Ledger plays Tony, a young man rescued from death, who just might prove key to saving Valentina. Parnassus makes another bargain with Mr Nick – Valentina will be spared if he can deliver five souls to his alternate world via his ‘imaginarium’ where visitors pass through a magic mirror in the caravan and enter a different reality.
Tony will act as guide and inside the imaginarium we see the different actors – Depp, Farrell and Law – whilst back in London it’s Ledger who is Tony. Gilliam knew that the conceit had worked when he was working on a rough cut of the finished film.
“In the post-production stage we got a rough cut of the film and the guy who was doing the post-sound saw it and just assumed that it was meant to be like that, that it had been written that way. And that was the first time I was aware, ‘****, the thing works!’ And then it was just a matter of tidying things up,” he says.
Ledger was a brilliant actor and Gilliam hopes, and believes, that The Imaginarium of Doctor Parnassus is a fitting tribute to his talent. There are many references to death in the film, which makes it a poignant reminder of Ledger’s tragic, early demise.
“The references to death were all in the original script, which people don’t understand. They all thought we had written this stuff after Heath had died and no, we didn’t change any of the words. And that to me is what so kind of scary and spooky – why was it so prescient? It seemed to be all about death, it’s so much of it.”
Gilliam and Ledger had worked together before, on The Brothers Grimm (2005) and, had he lived, the director is convinced that they would have teamed up many times in the future.
“Heath was a brilliant actor and he was getting better every day. And just watching him rise, was incredible. And I think that’s the thing, as well as losing a close friend, it’s just the waste of this incredible potential.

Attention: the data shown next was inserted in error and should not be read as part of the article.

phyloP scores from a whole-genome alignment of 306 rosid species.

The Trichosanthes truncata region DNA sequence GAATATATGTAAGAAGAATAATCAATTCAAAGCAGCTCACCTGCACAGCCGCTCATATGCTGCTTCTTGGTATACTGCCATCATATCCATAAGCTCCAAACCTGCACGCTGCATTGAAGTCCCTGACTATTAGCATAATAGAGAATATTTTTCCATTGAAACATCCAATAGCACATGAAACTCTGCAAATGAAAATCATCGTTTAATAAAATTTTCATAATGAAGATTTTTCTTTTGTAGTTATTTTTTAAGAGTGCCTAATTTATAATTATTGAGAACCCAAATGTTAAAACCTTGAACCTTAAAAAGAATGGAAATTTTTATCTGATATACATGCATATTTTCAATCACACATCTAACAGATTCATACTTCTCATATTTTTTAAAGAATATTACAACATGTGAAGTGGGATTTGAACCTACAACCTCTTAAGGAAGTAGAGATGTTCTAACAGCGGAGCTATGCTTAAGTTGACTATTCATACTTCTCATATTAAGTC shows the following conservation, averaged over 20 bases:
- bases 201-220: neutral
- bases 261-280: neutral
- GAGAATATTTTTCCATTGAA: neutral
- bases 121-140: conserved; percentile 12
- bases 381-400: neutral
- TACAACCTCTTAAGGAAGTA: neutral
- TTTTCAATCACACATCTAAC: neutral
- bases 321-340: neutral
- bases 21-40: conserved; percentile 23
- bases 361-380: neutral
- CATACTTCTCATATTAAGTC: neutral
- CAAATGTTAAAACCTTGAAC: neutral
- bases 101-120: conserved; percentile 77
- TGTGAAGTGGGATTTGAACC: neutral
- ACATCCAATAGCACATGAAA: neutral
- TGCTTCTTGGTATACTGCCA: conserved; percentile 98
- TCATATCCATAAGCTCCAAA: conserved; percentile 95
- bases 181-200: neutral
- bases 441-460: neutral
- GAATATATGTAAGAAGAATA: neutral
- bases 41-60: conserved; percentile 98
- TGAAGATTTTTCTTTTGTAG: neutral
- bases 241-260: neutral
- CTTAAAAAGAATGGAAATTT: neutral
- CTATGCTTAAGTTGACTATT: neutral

“I just think there was nothing stopping him – he was going to be the best, just the best. He was already right up there, but he had learned to play more. And the stuff that just came out of him daily on the set was incredible.
“Nicola (Pecorini) and I and the first AD, with every take we were like ‘what the **** is he doing now? Look at that!’ It was just this constant surprise. And that’s what is so awful, the loss of that talent.
“And I could see that he and I were going to be doing a lot of films together because he just got it, he got what I was about, I got what he was about. And suddenly, that’s it, he’s gone and I lost a partner.
“I think we would have done a lot together but I’m on my own again. Every day I think about what would he have done here? What about that? And I would have loved to see the film that he would have made had he lived.
“I don’t know what it would have been like, everybody is now in love with what we got, but I still think about what we were going to do.”
Gilliam, 68, was born in Minneapolis, and became the only American member of the British-based comedy troupe Monty Python’s Flying Circus, teaming up with John Cleese, Eric Idle, Graham Chapman, Michael Palin and Terry Jones.
The Pythons produced groundbreaking, surreal comedy from the end of the ‘60s into the 1970s, for television, stage and film. Post-Python, Gilliam turned his creative talents to filmmaking and his CV includes Time Bandits, Brazil, The Adventures of Baron Munchausen, The Fisher King, Twelve Monkeys and Tideland. His next project will be The Man Who Killed Don Quixote.
The Imaginarium of Doctor Parnassus has its UK release on 16 October